The last party primaries of 2022 are wrapping up as the season began six months ago: with a close, expensive GOP brawl over a key seat in the evenly split Senate.
And Don Bolduc, a retired Army brigadier general who has eagerly adopted Donald Trump’s lie that the 2020 election was stolen, came away with the nomination despite millions of dollars that flowed into the race late. The funds came from a GOP super PAC backing state Senate President Chuck Morse over Bolduc, who was seen as a weaker general election candidate against Democratic Sen. Maggie Hassan. A major Democratic super PAC also jumped into the race to attack Morse.
The other big statewide contest is in Rhode Island, where incumbent Democratic Gov. Dan McKee won a battle for political survival against a crowded field of primary challengers. McKee took office in early 2021, after then-Gov. Gina Raimondo resigned to become U.S. secretary of commerce. His and New Hampshire Gov. Chris Sununu’s victories Tuesday evening ensured that no incumbent governor lost a primary in 2022.
After Tuesday’s primaries, there will be no other elections until the general election — and Louisiana’s unusual “jungle primary” contests — on Nov. 8. Here’s the latest from Tuesday’s elections:
The last of the ‘candidate quality’ battles in New Hampshire
Bolduc exemplifies broader concerns Republicans have about whether their Senate candidates can win this fall.
Republicans had high hopes for the race against Hassan, before seeing Sununu, the popular Republican governor, opt to run for reelection instead.
Since then, the GOP establishment has made a late push to back Morse — including a late endorsement from Sununu and a last-minute TV ad blitz from White Mountain PAC, a “pop-up” super PAC that won’t have to disclose its donors until after the election.
Senate Majority PAC, the major Democratic outside group focused on the Senate, launched ads days after White Mountain PAC attacking Morse as being a pawn of the “Mitch McConnell establishment.” Sununu has indicated he’d back Bolduc in November should the former general win on Tuesday, even after the two have very publicly traded barbs.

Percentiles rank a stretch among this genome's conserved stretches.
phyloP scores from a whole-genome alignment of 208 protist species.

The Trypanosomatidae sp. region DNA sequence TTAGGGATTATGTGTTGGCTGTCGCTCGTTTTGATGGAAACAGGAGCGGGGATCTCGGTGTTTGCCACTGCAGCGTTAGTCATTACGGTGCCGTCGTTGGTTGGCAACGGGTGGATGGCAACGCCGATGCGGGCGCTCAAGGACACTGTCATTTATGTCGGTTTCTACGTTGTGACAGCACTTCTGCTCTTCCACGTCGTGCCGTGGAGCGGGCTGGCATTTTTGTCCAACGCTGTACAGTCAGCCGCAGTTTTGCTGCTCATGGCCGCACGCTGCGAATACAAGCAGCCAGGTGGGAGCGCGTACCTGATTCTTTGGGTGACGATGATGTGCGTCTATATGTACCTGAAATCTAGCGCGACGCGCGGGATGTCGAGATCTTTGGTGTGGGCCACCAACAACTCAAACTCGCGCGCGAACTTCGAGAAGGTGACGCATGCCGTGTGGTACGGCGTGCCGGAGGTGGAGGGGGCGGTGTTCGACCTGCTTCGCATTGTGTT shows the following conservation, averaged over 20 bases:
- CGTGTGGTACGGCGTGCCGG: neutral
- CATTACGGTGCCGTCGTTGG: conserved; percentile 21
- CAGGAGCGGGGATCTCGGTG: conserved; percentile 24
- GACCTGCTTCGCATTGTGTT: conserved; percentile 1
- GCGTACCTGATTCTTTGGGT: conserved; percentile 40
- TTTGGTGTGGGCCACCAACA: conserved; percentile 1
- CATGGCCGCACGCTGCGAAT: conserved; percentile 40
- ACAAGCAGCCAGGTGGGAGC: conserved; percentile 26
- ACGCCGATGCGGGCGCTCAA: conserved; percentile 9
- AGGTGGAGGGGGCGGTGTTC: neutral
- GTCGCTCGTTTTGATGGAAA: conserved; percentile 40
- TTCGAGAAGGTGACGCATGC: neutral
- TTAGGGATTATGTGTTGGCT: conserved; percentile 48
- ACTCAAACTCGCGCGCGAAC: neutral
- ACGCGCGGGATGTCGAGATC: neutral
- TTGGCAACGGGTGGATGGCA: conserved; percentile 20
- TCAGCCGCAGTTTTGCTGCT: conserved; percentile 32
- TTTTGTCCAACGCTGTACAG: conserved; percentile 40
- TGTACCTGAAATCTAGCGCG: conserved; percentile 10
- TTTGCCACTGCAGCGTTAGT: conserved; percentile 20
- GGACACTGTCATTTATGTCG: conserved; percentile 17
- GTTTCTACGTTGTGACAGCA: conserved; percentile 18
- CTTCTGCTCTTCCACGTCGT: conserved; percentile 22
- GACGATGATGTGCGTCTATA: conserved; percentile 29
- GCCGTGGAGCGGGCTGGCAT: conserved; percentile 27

Former President Donald Trump sat out the race, though he praised Bolduc in a radio interview earlier this month and took a meeting with Morse recently.
McKee avoids history
No incumbent governor has lost in a primary this year, and McKee kept that trend rolling in Rhode Island on Tuesday.
McKee took office in early 2021, after the term-limited Raimondo decamped for Washington to join President Joe Biden’s Cabinet. Her departure gave McKee a jump-start on what was expected to be a competitive Democratic primary to succeed her.
He faced a competitive and fractured field that included Helena Foulkes, a former CVS executive and granddaughter of former Sen. Thomas Dodd; Nellie Gorbea, the state’s chief election officer who is vying to become the first Puerto Rican governor elected on the mainland; and former Rhode Island Secretary of State Matt Brown, a progressive who unsuccessfully challenged Raimondo in 2018. Foulkes finished in a close second behind McKee.
McKee will face Republican Ashley Kalus, a businesswoman and one-time staffer for Illinois Gov. Bruce Rauner, in the general election. He is the heavy favorite to win a full term of his own in November.
The last House races
Tuesday’s primaries will also set the House battleground, lining up GOP nominees after competitive primaries in New Hampshire’s two Democratic-held House districts.
In the 1st District, Republican Karoline Leavitt beat out fellow Trump administration alum Matt Mowers in a contentious primary for the right to face Democratic Rep. Chris Pappas. The election there divided people in and around Trump’s orbit, but the former president stayed out of the race.
Biden carried the district by roughly 6 points in 2020, and Pappas defeated Mowers by a slightly smaller margin that year as well.
In the 2nd District, the primary to face Democratic Rep. Annie Kuster has diverged. Bob Burns, a longtime activist that has tied himself closely to Trump, holds a lead over the more moderate Keene Mayor George Hanse. Democrats have looked to boost Burns in the district, believing he is easier to beat, while a pop-up super PAC has gone in to back Hansel.
The last potentially big race is the open seat Democratic primary in Rhode Island’s 2nd District to replace the retiring Democratic Rep. Jim Langevin. There state Treasurer Seth Magaziner won easily in a crowded field.
He will face Allan Fung, the former mayor of Cranston who lost the 2018 and 2014 gubernatorial elections to Raimondo. Republicans have touted Fung’s candidacy, but it has not yet attracted the big outside advertising campaigns that signal a truly hyper-competitive race.